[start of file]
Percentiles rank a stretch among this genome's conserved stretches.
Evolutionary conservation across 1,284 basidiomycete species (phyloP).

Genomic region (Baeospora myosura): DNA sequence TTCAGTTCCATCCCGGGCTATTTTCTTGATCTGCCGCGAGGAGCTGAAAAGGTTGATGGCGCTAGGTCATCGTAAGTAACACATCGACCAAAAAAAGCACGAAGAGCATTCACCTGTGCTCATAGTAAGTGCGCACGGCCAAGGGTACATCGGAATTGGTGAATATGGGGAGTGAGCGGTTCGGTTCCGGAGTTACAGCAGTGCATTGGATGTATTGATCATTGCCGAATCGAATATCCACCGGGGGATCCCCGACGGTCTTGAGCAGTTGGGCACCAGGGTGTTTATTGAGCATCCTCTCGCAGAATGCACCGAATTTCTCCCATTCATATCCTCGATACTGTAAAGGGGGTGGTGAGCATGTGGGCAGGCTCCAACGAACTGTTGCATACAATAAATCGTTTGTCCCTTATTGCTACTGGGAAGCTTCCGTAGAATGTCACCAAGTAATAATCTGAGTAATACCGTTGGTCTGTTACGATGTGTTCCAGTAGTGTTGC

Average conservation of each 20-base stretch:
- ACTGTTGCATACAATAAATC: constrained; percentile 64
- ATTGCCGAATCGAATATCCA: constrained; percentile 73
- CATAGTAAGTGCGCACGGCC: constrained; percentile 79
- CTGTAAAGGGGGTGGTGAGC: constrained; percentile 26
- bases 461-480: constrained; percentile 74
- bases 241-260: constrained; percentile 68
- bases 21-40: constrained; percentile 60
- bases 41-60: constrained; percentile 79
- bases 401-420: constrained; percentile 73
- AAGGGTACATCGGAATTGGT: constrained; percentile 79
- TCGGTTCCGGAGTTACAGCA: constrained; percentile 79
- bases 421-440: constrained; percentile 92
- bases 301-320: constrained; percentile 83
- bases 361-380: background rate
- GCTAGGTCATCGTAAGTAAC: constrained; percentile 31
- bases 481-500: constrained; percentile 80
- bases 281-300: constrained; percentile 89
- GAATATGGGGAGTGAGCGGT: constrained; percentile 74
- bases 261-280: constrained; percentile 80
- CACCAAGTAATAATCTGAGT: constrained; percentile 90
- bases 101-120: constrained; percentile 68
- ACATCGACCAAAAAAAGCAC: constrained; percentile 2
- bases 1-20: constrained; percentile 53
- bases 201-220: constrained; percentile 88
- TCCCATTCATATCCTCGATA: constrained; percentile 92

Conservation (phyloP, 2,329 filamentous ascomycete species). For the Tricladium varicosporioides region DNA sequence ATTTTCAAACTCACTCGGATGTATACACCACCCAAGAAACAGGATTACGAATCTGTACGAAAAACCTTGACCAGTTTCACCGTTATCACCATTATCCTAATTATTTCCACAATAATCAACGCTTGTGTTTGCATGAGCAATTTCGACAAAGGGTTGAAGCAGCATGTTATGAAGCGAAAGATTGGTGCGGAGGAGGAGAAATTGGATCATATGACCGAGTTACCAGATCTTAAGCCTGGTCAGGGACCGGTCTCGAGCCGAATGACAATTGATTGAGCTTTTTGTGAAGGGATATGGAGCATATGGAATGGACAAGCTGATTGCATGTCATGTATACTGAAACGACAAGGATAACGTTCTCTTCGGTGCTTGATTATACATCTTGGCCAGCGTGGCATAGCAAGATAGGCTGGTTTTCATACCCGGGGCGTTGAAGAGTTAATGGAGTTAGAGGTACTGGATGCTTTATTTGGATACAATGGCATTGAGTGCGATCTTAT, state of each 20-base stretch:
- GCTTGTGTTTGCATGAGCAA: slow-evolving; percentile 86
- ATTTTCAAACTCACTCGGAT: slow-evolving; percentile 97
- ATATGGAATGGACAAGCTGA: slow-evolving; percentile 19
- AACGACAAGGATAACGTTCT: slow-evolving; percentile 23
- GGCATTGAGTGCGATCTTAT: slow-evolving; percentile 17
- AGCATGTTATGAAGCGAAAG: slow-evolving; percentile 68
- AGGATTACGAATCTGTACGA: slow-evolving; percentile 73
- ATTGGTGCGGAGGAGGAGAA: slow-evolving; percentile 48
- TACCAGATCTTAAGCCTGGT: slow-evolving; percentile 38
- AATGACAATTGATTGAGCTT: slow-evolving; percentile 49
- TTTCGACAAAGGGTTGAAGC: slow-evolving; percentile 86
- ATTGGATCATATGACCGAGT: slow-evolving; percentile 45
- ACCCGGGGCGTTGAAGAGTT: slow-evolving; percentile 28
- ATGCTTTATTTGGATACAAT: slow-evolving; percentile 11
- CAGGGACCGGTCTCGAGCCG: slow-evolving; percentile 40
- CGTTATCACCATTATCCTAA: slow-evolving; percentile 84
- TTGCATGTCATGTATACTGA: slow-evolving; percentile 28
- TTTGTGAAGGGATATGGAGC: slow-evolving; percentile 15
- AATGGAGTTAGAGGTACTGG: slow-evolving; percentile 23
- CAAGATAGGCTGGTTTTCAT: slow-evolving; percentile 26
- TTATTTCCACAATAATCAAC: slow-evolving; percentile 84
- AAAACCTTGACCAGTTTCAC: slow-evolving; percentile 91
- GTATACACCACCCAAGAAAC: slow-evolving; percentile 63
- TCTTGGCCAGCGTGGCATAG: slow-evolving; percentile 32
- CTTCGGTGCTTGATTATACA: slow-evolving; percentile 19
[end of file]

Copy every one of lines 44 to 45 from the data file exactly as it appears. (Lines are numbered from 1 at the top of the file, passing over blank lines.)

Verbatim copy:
- ATGCTTTATTTGGATACAAT: slow-evolving; percentile 11
- CAGGGACCGGTCTCGAGCCG: slow-evolving; percentile 40